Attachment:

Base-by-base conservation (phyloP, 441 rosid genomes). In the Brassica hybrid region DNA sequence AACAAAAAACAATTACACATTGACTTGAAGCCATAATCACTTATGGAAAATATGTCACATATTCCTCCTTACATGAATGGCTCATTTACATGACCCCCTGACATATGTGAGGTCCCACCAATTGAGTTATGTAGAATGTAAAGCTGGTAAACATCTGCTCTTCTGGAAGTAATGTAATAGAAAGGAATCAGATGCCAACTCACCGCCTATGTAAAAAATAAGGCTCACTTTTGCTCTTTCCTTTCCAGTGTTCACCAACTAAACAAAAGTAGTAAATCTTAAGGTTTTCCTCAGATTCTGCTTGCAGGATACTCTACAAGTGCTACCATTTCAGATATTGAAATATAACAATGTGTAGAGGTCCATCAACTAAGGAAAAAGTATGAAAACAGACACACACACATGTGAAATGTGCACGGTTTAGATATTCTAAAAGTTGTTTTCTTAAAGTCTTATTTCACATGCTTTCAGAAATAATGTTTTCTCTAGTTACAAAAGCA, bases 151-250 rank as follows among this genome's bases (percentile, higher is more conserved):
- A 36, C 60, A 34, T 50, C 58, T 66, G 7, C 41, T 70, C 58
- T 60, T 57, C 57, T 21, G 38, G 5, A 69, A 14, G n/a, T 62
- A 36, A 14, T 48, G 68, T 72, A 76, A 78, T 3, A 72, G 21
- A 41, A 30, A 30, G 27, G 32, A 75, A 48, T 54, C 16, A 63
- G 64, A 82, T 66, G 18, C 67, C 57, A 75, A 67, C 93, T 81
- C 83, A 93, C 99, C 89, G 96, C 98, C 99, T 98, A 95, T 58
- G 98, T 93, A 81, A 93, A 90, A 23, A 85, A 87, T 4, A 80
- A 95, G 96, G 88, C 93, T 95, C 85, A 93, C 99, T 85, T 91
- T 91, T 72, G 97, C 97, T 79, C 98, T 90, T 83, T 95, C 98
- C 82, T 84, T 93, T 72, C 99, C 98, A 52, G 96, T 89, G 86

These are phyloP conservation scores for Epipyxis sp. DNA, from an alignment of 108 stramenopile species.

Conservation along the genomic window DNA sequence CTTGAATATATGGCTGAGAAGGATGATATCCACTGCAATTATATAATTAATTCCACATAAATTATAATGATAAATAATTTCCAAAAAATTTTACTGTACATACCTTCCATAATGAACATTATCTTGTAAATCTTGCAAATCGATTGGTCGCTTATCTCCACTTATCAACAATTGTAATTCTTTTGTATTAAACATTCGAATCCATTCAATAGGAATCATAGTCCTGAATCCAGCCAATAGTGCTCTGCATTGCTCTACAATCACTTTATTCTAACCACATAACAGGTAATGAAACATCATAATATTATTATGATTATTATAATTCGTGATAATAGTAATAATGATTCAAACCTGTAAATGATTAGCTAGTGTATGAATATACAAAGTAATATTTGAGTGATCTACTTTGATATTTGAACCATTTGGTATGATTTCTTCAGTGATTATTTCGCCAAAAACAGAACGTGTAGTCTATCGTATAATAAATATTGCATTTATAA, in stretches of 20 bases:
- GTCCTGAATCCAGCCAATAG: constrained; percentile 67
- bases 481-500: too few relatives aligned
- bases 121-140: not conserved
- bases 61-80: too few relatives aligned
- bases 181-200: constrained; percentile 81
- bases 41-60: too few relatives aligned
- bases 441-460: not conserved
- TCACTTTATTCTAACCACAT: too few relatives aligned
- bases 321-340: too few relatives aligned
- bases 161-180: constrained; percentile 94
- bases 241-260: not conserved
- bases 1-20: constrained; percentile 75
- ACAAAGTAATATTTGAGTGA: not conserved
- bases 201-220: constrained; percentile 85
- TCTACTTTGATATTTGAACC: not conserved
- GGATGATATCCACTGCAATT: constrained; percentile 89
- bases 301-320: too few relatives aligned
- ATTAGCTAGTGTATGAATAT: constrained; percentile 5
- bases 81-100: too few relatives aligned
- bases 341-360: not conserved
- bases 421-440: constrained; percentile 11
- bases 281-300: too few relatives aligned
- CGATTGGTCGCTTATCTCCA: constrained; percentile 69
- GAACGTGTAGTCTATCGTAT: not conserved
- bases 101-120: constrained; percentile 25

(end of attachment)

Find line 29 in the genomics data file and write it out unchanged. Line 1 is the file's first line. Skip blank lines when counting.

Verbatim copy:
- GGATGATATCCACTGCAATT: constrained; percentile 89